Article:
Chris Wood Ups India’s Weight Unfazed By Taper Scare
Chris Wood said he would raise India’s weight in Jefferies’ Asia Pacific ex-Japan portfolio, notwithstanding a taper scare.
Because of India’s continuing outperformance and China’s underperformance, the Indian ‘Overweight’ in the relative-return portfolio has become a near-neutral, the market veteran said in his Greed & Fear report. To “signal the continuing structural bullish view on India”, he would increase the nation’s “weight this week by two percentage points with the money shaved from China and Hong Kong”.
This comes even as the U.S. Fed minutes released on Aug. 18, according to the Greed & Fear report, showed that most participants “judged that it could be appropriate to start reducing the pace of asset purchases this year”. Whereas the original idea was for the tapering process to take place over a 12-month period in 2022. A sense that tapering is coming sooner than expected, it said, could well cause some jitters in the risk-on trade in equities, and give a reason for treasury bond yields to move higher since the market assumption will be that an earlier-than-expected commencement of tapering will be bearish for treasury bond prices since it means less Fed buying of treasuries.
An easy money stance has clearly been one key drivers of the rally, as in America, which is why India is likely to underperform in any global risk off move triggered by tapering scares, Wood said.
If India corrects more sharply in an aggravated tapering scare, the weighting will be added to. Meanwhile, China would be a natural outperformer in a tapering scare, were it not for the continuing regulatory noise.Chris Wood, Global Head - Equity Strategy, Jefferies
Besides, Wood said his biggest bets in the Asia Ex-Japan portfolio are on Indian domestic names and where the performance is reflected in an outperforming market given the allocation is to specific stocks. “At present 31% of the portfolio is in India.”
The Nifty’s lofty valuations at 21.5 times 12-month forward earnings, too, didn’t deter Wood from being “structurally positive” on the Indian market.
“A new property cycle has commenced, a broader capital spending cycle should be coming sooner or later while the best companies have profited from deleveraging triggered consolidation in sectors such as residential property and housing finance and indeed consumer finance in general,” he said. “Meanwhile, the central government remains firmly pro-growth.”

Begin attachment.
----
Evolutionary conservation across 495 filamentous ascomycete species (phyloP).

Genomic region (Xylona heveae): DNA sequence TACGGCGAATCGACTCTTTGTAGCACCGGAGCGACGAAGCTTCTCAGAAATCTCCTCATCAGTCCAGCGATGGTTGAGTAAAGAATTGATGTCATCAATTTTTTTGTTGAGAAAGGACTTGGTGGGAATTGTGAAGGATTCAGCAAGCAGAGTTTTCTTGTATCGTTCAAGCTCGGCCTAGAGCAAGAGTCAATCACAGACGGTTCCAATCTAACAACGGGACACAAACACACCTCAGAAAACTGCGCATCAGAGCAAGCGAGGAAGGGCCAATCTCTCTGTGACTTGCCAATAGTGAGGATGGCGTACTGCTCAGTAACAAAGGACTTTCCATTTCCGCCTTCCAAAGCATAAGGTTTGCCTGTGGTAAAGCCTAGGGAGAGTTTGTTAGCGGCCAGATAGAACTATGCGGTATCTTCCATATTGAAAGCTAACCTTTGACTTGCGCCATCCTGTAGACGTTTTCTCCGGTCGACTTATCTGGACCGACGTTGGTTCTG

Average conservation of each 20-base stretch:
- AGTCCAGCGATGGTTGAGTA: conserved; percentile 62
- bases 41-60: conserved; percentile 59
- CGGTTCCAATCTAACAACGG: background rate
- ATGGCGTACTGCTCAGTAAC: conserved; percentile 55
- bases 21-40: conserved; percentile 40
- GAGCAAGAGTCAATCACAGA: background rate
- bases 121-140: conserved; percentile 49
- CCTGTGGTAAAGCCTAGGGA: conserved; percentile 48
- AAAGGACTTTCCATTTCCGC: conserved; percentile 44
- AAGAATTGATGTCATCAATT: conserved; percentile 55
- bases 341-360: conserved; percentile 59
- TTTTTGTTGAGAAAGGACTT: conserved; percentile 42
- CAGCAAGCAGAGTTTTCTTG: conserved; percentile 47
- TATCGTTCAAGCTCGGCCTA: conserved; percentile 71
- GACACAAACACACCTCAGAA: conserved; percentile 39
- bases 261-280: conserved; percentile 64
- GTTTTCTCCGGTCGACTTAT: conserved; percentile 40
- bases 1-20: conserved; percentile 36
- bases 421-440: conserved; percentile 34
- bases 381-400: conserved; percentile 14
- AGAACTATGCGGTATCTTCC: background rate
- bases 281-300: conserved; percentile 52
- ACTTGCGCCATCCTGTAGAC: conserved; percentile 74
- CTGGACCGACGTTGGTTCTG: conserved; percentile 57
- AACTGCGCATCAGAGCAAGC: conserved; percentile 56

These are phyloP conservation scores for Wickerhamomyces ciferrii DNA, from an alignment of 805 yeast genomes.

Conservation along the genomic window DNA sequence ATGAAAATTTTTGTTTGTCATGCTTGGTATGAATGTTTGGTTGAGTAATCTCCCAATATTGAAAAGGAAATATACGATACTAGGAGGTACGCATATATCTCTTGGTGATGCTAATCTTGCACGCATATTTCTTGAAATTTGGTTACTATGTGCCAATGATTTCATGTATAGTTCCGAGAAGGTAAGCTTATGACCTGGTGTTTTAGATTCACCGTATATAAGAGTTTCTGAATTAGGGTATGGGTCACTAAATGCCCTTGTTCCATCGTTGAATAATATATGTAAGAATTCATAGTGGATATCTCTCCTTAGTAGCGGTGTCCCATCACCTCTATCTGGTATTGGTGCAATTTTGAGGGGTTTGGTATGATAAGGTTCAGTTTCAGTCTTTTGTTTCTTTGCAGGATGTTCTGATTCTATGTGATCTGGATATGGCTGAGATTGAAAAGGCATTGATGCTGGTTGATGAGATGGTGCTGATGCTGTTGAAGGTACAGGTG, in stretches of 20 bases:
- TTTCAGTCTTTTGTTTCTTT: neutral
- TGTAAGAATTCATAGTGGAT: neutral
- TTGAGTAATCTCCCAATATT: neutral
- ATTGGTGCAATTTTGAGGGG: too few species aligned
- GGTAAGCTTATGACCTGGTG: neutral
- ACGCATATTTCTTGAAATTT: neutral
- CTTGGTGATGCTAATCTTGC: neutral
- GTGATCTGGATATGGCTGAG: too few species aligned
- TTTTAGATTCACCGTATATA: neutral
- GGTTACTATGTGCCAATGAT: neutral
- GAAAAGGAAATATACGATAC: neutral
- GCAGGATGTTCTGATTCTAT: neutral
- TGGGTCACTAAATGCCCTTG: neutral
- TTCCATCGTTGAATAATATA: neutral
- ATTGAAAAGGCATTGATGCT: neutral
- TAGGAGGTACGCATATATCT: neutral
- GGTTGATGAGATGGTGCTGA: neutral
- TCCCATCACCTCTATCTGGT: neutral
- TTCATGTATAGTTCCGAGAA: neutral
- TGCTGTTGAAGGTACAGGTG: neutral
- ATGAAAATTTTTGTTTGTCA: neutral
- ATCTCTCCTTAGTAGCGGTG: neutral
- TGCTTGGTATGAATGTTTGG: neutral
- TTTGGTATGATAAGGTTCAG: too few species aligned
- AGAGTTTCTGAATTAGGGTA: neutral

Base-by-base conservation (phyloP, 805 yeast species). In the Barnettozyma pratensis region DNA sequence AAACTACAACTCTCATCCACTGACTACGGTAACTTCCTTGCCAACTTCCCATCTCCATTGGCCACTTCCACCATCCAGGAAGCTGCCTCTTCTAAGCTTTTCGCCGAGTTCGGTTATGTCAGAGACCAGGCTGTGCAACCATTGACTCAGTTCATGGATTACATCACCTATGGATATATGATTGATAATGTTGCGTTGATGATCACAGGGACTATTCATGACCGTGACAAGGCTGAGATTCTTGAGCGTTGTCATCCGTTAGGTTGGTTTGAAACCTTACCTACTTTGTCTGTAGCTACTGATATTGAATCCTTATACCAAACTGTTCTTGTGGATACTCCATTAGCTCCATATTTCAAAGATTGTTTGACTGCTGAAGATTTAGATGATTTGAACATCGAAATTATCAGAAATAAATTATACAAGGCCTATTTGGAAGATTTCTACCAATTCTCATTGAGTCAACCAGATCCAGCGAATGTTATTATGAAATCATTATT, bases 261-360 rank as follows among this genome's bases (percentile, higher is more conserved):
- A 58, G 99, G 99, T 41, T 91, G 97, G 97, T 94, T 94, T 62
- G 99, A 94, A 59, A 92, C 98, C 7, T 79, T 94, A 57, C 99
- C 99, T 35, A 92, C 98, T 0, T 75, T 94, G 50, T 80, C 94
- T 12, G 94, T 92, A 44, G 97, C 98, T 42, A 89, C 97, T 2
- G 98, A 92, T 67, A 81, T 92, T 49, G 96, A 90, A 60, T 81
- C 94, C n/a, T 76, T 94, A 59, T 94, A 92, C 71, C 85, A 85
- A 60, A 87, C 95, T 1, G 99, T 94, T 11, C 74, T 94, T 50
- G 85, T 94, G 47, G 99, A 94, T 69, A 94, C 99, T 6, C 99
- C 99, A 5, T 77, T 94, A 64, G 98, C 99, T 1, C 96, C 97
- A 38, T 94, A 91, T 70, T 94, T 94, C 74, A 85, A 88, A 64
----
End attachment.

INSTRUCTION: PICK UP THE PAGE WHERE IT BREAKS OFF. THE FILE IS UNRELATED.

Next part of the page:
The extraordinary resilience of the Indian stock market has been driven, as in so many other markets, by the combination of growing retail investor activity and easy liquidity, according to Wood.
“Small retail” ownership of BSE 500 listed stocks, a separate Jefferies report said, had reached a decade-high of 7.0% in June.
According to Wood, there has also been the excitement generated by arrival of high-beta profitless tech theme in the Indian stock market with the listing of Zomato Ltd., India’s version of China’s Meituan, which is now trading at 78% above its IPO level.
But Zomato’s capitalisation, he said, is at $15 billion compared with Meituan’s $159 billion. That, according to him, means Zomato is trading at 36x trailing sales, while Meituan is trading at 7.3 times, way down from the peak rating of 19.5 times sales it enjoyed as recently as February.
The major risk to Greed & Fear is the arrival of a new Covid variant. But that is a risk shared with the rest of the world, Wood said. Otherwise, the other risk, according to him, is a change in the central bank’s dovish policy.
The Reserve Bank of India, Wood said, has been raising its inflation forecast in recent meetings but has yet to signal a change in policy. The central bank raised its CPI inflation forecast for this fiscal to 5.7% in its policy meeting on Aug. 4-6, up from 5.1% projected in June. Still, Wood said, the RBI’s bond purchases under the open market operations programme have continued while there is no talk as yet of rate hikes.